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Reflections in a Golden Eye
Directed by John Huston
Produced by John Huston
Ray Stark
Written by Gladys Hill
Chapman Mortimer
Starring Marlon Brando
Elizabeth Taylor
Brian Keith
Cinematography Aldo Tonti
Editing by Russell Lloyd
Distributed by Warner Bros./Seven Arts Productions
Release date(s) 13 October 1967
Running time 108 min

Reflections in a Golden Eye is a 1967 film directed by John Huston based on the 1941 novel of the same name by Carson McCullers that deals with the theme of repressed homosexuality. The film starred Marlon Brando, Elizabeth Taylor, Brian Keith and Julie Harris.

It is a tale of six central characters, their failures, obsessions and darkest desires. Set in a military camp, it tells the story of Captain Weldon Penderton and his wife Leonora. Other central characters are Major Morris Langdon and his sick wife Alison, the Langdons' houseboy Anacleto and a mysterious soldier, Private Williams.

The film was to have starred Montgomery Clift, but he died on July 23, 1966 of a heart attack before cinematography commenced on the film. The role subsequently went to Brando, after Lee Marvin had turned it down.[1]


Plot summary

The story begins at an Army base in the 1940s. Capt. Penderton assigns Pvt. Williams to a private house call instead of his usual duty, which is maintaining the stables. Meanwhile you are introduced to Capt. Penderton's wife, Leonora, who is about to go horseback riding with Maj. Langdon. From the first scene with Leonora the viewer is aware of her extramarital affair with Langdon, as well as her strong bond with her horse, Firebird. Also a point made in the film is Williams's strong bond with all the horses in the stable.

Leonora and Penderton have an argument that same night which Williams witnesses through a window of their home, which develops into Williams spying on them from outside at first, then breaking into the house and watching Leonora sleep at night. As the nights continue Williams starts to sift through her feminine things, and caresses her lingerie.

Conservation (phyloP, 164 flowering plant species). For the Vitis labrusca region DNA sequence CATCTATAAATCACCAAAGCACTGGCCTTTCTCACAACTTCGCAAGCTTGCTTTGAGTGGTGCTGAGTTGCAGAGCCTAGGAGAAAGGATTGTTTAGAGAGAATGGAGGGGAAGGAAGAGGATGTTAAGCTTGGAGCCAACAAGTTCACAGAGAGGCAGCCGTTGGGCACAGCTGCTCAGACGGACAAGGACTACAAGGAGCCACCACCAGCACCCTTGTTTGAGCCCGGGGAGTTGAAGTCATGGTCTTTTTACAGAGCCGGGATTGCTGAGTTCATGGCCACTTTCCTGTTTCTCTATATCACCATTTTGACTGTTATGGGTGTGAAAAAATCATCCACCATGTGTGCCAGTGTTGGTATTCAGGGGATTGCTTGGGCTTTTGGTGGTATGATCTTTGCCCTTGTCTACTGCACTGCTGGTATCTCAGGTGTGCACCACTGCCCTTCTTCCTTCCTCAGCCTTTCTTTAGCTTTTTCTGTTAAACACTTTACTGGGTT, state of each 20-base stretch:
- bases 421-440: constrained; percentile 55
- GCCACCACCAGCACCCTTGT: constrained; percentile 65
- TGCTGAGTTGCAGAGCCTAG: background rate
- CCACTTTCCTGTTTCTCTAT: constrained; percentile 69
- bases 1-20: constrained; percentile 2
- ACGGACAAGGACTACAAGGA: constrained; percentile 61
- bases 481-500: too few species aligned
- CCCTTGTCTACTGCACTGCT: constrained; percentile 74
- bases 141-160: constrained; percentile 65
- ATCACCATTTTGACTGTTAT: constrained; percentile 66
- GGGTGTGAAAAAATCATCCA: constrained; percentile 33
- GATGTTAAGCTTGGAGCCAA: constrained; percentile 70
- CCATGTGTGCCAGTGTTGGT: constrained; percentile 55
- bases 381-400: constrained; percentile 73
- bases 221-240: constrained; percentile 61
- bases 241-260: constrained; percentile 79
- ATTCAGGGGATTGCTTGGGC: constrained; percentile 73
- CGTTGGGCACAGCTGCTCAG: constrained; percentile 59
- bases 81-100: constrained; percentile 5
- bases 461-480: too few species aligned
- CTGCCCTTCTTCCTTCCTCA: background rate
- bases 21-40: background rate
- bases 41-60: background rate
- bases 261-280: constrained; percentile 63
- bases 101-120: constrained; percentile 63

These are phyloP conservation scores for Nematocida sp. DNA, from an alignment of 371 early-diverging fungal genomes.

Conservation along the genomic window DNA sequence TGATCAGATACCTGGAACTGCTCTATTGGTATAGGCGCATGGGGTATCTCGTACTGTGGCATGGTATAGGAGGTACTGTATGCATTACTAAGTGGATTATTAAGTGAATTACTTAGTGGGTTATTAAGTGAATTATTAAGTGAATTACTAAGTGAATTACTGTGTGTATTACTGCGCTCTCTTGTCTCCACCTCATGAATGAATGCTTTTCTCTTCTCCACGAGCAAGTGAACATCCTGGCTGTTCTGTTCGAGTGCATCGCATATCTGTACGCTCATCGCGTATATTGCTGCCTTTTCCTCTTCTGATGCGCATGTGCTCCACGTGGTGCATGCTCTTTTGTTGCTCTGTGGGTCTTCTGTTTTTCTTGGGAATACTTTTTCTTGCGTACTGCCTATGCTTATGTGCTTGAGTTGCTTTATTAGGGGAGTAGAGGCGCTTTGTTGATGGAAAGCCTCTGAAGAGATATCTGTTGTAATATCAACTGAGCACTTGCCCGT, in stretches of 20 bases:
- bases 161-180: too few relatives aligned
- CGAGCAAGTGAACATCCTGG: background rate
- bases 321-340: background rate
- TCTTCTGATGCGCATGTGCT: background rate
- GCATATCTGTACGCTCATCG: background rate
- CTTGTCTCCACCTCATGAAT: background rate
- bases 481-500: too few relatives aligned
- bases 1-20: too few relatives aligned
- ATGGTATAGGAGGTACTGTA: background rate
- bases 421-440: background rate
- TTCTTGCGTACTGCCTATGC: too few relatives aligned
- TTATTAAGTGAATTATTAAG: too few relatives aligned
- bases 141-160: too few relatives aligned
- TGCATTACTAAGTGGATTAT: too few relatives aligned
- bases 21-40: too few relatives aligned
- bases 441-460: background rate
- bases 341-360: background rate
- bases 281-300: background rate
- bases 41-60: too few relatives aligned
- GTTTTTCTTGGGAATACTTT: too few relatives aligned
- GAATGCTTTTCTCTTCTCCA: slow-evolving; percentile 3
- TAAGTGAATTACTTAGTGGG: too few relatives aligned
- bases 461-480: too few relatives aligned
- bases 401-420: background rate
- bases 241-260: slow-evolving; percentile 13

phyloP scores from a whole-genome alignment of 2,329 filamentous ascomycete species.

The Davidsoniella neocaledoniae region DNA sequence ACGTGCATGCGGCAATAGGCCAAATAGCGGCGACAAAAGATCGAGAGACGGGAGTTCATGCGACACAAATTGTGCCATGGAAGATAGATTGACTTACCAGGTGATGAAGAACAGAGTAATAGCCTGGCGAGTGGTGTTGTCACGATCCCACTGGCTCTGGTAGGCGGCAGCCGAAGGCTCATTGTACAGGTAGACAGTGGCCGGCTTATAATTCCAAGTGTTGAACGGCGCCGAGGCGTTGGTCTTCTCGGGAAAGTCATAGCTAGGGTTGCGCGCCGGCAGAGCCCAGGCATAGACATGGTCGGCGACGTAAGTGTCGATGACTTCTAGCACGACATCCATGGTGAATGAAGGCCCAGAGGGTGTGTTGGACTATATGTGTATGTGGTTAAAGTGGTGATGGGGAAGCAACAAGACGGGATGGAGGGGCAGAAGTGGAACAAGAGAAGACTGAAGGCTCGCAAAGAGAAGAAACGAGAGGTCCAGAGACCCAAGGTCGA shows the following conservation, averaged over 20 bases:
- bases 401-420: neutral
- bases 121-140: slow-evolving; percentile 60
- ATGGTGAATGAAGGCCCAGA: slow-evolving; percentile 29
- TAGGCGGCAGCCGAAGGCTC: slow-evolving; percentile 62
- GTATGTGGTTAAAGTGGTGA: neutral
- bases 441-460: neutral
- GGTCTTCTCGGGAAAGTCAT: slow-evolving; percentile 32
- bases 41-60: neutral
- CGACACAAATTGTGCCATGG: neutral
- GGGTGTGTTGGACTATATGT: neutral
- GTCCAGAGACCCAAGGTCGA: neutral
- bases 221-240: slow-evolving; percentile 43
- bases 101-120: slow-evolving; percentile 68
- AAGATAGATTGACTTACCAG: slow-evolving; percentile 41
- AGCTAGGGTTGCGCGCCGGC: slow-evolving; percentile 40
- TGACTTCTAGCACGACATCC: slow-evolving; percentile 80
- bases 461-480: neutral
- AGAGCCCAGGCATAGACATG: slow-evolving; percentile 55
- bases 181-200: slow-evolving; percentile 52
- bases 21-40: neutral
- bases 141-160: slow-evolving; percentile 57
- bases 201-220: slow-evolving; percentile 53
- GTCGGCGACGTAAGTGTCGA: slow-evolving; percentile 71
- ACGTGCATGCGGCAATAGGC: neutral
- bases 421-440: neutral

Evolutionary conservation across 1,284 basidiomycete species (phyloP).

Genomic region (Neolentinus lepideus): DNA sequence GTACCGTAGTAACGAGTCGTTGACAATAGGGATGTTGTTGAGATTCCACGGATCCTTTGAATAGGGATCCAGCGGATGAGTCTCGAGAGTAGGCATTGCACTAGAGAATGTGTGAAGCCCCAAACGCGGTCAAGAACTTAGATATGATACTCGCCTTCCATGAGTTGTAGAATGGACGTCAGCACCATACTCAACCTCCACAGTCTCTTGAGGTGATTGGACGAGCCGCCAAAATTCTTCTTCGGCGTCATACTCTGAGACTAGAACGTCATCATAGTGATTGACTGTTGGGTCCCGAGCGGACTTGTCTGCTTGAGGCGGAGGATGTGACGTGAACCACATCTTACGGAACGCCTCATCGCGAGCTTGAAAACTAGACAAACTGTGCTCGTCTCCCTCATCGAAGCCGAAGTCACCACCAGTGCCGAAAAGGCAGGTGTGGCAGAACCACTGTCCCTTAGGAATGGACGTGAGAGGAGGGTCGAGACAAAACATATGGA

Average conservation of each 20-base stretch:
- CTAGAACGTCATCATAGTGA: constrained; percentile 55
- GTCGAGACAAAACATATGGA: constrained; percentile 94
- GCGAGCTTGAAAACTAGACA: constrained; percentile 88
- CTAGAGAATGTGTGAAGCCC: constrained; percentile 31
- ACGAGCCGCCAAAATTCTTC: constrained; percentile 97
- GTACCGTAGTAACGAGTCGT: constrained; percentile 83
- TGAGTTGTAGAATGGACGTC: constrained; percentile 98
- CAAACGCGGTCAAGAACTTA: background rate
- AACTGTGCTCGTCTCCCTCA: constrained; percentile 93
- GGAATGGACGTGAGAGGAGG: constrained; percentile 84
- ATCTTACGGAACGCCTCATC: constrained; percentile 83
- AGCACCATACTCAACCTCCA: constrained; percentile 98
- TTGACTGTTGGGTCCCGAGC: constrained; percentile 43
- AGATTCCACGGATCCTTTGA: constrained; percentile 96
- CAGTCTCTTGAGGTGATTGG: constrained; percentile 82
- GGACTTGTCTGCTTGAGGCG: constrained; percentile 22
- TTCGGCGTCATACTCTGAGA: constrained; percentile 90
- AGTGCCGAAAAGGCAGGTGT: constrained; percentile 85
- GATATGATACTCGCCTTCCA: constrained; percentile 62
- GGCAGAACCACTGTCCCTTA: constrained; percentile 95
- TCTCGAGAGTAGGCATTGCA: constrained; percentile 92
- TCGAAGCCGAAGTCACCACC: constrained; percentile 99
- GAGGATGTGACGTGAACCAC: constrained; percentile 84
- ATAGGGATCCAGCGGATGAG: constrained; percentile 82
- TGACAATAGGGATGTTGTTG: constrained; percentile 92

Penderton takes Leonora's horse and rides into the woods, but he falls off and is dragged a distance by the horse. He then beats the horse. Pvt. Williams while naked comes to the horse and brings him back to the stable to tend the horse's wounds. Penderton starts to follow Williams around the camp. Upon finding out about her horse, Leonora interrupts her own party and repeatedly strikes her husband in the face with her riding crop.

Alison Langdon, the wife of Maj. Langdon is recovering from having sliced off her nipples with a pair of pruning shears, the apparent result of depression following the death of her newborn child. Alison's only bond is with her extremely effeminate Filipino houseboy. Alison being very aware of her husband's adulterous behavior decides to divorce him, but is then forced into an asylum by her husband as she tries to leave him. Her husband tells Leonora and Penderton that Alison was going insane, but she was not. Then Penderton is informed that Alison had a heart attack, but the truth being she killed herself.

One night Penderton looks at his window to find Williams outside his house. He realizes Williams is about to break in, and thinks that Williams is coming to see him, but instead watches Williams enter his wife's room. He then enters his wife's room and shoots Williams.

Apocalypse Now Tie-In

Still shots of Major Penderton would later be used by the producers of Apocalypse Now as part of Colonel Walter Kurtz's service record, to show a younger version of Kurtz. In many ways, Kurtz and Penderton are similar since Kurtz was stated to be a leading tactician in his youth and Penderton is shown in the beginning of the film teaching a class on military tactics. Both characters also deal with personal problems and both appear to be mentally unstable.

Film cast


Reflections in a Golden Eye opened to largely negative reviews in 1967. Part of the dislike for the movie stemmed from the performances of Brando and Taylor, who, by this time, landed bad films. Taylor stopped getting good roles after she married Richard Burton and this film began her descent into bad films. Brando would run into trouble, too. He landed box office bombs that failed, including this one. The biggest complant on this movie was that Brando's character was not strongly fixed or etched, leading audiences to question the nature of the Major and his intentions, none of which were made clear. As the 60's ended, Brando would be burdened by bad films which made the studio executives think he was not worth putting in any film.

External links


  1. ^ Parish, James Robert; Mank, Gregory W.; Stanke, Don E. (1978), The Hollywood Beauties, New Rochelle, New York: Arlington House Publishers, p. 343, ISBN 0-87000-412-3 


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